Mixtes. The sleek lines of a step-through bike with twin tubes that start at the headset and end at the rear hub are, in my opinion, the sexiest bike on the street. I happen to own a few mixtes, and am lucky enough to own a mixte from a variety of companies and builders. For 2017, I thought that I would try to incorporate my mixte collection into my coffeeneuring challenge. Seven rides, Seven different coffee stops, Seven Mixtes. October 21: 6.5 miles RT. Coffee at Tupelo’s in East Sacramento. Mark and I rode over to Tupelo’s on Saturday AM for a bit of fresh air and a coffee. I rode my Rex mixte. Steve Rex is a fantastic builder here in Sacramento, best known for rando bikes, gravel bikes and touring rigs. He’s not a lug guy, but as fillet brazer’s go – Steve’s the best. I have one of his early mixtes, built for a woman who was going to tour on it with her husband. It’s a variant on the traditional mixte frame; instead of the twin tubes running straight from the headset to the rear fork ends, it sports a single full-sized top tube and a middle set of seat stays that provide extra strength to the frame. I found this beauty at a local consignment bike shop, and I took it over to Steve who remembered making it in the early 90’s and said that it was strong enough to ride distance. Since then, it’s been my constant townie and has completed a couple of 100k populaire distances. I love this bike. October 28: 4.5 miles RT. Coffee at Olympia Coffee Roasting Company Our buddy and bicycle builder, Corey Thompson was having an open house and gathering up in Olympia, WA. Mark and I flew up for the weekend’s festivities which began with a coffeeneuring excursion to their favorite spot: The Olympia Coffee Roasting Company. As the weekend was all about cool bikes, I brought up my SnS coupled Yipsan Mixte. This bike has it all: 650b, the sexiest couplers and it’s DI2. After my car v. me crash a few years ago, Renold Yipsan (NAHBS winner!), contacted me and asked if he could make me a replacement bike. My bike was the only one that didn’t get creamed in our collision, and I didn’t need a replacement bike, but I told Renold that I’d love a travel mixte. He went full bore and it rocks! November 1: 7 miles RT. Coffee outside at night on the American River Bike Trail I live right off of this Sacramento gem. It’s a paved trail along the American River that extends some 30 miles from downtown Sac to Folsom (yes the same Folsom Prison of Johnny Cash fame). We loaded up our bikes and threw on some warm gear and rode up the path at about 8:00 at night. I took my titanium Black Sheep swoopy mixte. This rig is something else. It could be a mountain bike, a gravel bike, and while not a “true” mixte, it still fits the bill. It comes apart in a different fashion than the Yipsan, but it can travel in a small suitcase like any SnS coupled bike. And it rides like a dream. We rode upstream, made and drank coffee, took pictures under a full moon, then rode home. November 7: 4.5 miles RT to Temple Coffee on Fair Oaks. Temple coffee is a local chain in Sacramento, and they are the hip place to grab a brew. Mark n I rode over before dinner and my Paramount mixte was the rig of choice for the outing. I had just put Rivet’s latest saddle — the Sonora – on this lovely bike and I wanted to get a first impression (not bad for a non-slotted saddle!). This Paramount was built by one of the frame builders in Waterford, WI, home to Schwinn and Waterford bicycles. He built it for his girlfriend, who didn’t like it and never rode it. They split up not long after he gave it to her and it sat in her basement for 20+ years. They remained friends and he sold it for her. Her loss, my treasure! He told us that it was cool by the Schwinn’s to have builder’s work on their own projects after regular work hours, hence this bike wasn’t a “real” Paramount. I bought it with less than 200 miles on it. Not a scratch and the cleanest shifting Dura-Ace gruppo. Even the original tires were on it and still are. The only thing new is the Sonora. I love the green and purple bi-color paint job. And the cappuccino was good too. November 8: 7 miles RT to Chocolate Fish Roasters on Folsom. A buddy was in town who used to live in Sac and now lives in Bogota, Columbia (I know, doesn’t that sound awesome? He loves it), and we met at Chocolate Fish to catch-up, exchange $$ for a saddle (A Rivet Loveland for his new mixte!!), and to discuss bicycle advocacy. I brought “#1” down from my bedroom (yes maybe this is TMI, but it lives in my bedroom), pumped up the tires and set off to meet “the Happy Gringo”. I arrived at Chocolate Fish before Chris and ordered up. The folks at Chocolate Fish had not yet heard of coffeeneuring, so I explained the idea and encouraged them to give it a shot next year. They were enthusiastic and my latte was lovely. But, back to “#1”. I’m talking about the first bicycle built by Peter Weigle under his own name after returning to the US after his time at Witcombs in the UK. That #1. Built for a woman who toured on it with her husband who owned #2 (of course!). It was a barn find a few years back and the pair had found their way back into Peter’s hands. I happened to be at his place for FFD when the bikes showed up and immediately measured it on the sly. I asked him to please let me have first dibs on it when he was ready to sell. He did a fast and gorgeous restoration and I took possession of it soon after. On the way home from Chocolate Fish, I rode by this very cool car that I knew nothing about. Turns out it’s pretty rare, like my #1. November 12: 4 miles RT to Starbuck’s on Howe. A crisp Sunday AM and I desperately needed a haircut and a coffee. Mark and I rode the long way over to Starbucks where I sipped my standard Triple Grande Latte. While parking our bikes near the front window to keep an eye on them, an older gentleman struck up a conversation with us about cycling. Turns out he had toured across the country and had ridden across Canada in his youth. He loved riding bikes and had never seen a bicycle like mine. I wasn’t surprised that he hadn’t because not many Pinarello mixte’s were made. Full Campy Italian stallion. This hot rod was twitchy at first, but I got the hang of her short wheelbase and we flew around town getting errands completed, haircut included. November 19: 9.5 miles to Old Soul Coffee on Broadway, then onto birthday celebrations at Oak Park Brewing. To be honest, Mark and I hurried through the coffeeneuring part of this to get to the brew-neuring part. A good friend and riding partner was having a birthday and the plan was to drink beer, but I dislike dark brews of the hops kind, so we stopped first for a cuppa at Old Soul next door. I slammed an espresso, took some pics and headed over to the Bier Garden. I jumped on my Raleigh Super Course mixte for this ride. I owned a Super Course when I was a kid – it was my first real bike and I rode it all over Los Angeles – so when I stumbled upon the Super Course mixte, I had to have one. And in a lovely dark red to boot. This baby was found at the same shop where I bought the Rex, and it had a light restoration with Velo Orange parts. I rode this bike last year for the entire Coffeeneuring challenge and since this year I was riding without a huge halo around my leg, I thought I’d finish the challenge with the same bike that successfully got me through last year’s adventure. Super Courses weren’t the top of the Raleigh line, but they were fine bikes in their day. Excellent daily riders I suppose. The mixte doesn’t ride like the Paramount or #1, but it gets me around town and I love the color and the cream panels against the red. I broke a spoke on the way over to Old Soul (my light got caught in the wheel), but it wasn’t an issue, I just need to remember to get it replaced. I think I’ll add a front rack and a basket to dress it up a bit – she deserves a bit more TLC, and I need to lay off the espressos.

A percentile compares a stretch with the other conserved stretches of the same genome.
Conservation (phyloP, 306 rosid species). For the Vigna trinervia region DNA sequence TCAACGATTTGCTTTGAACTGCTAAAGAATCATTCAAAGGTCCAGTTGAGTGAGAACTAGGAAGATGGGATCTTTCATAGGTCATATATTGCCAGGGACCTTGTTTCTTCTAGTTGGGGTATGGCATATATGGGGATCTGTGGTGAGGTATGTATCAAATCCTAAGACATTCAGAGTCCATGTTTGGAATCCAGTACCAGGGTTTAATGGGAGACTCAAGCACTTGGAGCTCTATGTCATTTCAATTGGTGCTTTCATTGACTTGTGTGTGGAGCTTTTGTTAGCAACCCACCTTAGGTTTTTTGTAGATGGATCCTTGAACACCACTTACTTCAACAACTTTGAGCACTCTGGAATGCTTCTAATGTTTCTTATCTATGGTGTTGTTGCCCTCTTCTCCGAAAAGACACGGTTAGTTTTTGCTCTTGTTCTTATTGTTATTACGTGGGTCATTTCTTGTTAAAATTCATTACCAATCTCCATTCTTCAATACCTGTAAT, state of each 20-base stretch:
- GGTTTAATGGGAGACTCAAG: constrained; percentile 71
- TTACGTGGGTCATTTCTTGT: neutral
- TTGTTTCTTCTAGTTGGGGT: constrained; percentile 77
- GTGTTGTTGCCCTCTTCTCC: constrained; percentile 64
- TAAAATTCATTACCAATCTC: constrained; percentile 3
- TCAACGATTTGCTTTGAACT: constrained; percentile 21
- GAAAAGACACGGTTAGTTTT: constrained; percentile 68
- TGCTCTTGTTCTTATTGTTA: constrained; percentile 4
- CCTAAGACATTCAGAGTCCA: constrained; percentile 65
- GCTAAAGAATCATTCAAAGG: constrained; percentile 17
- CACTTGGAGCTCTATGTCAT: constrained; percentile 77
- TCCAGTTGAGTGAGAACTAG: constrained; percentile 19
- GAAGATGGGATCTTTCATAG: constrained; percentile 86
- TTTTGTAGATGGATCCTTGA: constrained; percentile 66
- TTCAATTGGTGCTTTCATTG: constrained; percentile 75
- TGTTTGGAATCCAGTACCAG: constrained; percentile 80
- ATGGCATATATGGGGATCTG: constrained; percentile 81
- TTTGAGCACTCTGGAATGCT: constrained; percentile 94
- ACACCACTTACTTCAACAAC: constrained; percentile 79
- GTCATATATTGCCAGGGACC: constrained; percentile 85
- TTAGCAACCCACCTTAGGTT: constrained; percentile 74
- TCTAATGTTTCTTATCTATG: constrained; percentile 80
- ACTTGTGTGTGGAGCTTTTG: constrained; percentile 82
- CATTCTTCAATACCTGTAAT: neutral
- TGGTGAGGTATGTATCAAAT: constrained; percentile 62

Wow. SEVEN mixtes – and they are all so different from each other! Do you have a favorite design or favorite “ride”?
I love my mom’s 1972 Peugeot UO-18 mixte town bike, which she bought on my recommendation and rode about 30 miles before giving it to me when she turned 85 or so… It is now equipped with front and rear racks, 700C wheels (Phil Wood hubs 3X with Mavic Open Pro rims), “priest” bars, an older Campagnolo NR road crank (one ring, one chain guard), and an old crashed, and bent-frame Brooks Pro saddle. Only the stock seat post bolt remains from BITD… It is a workhorse and still fun to ride “unloaded.”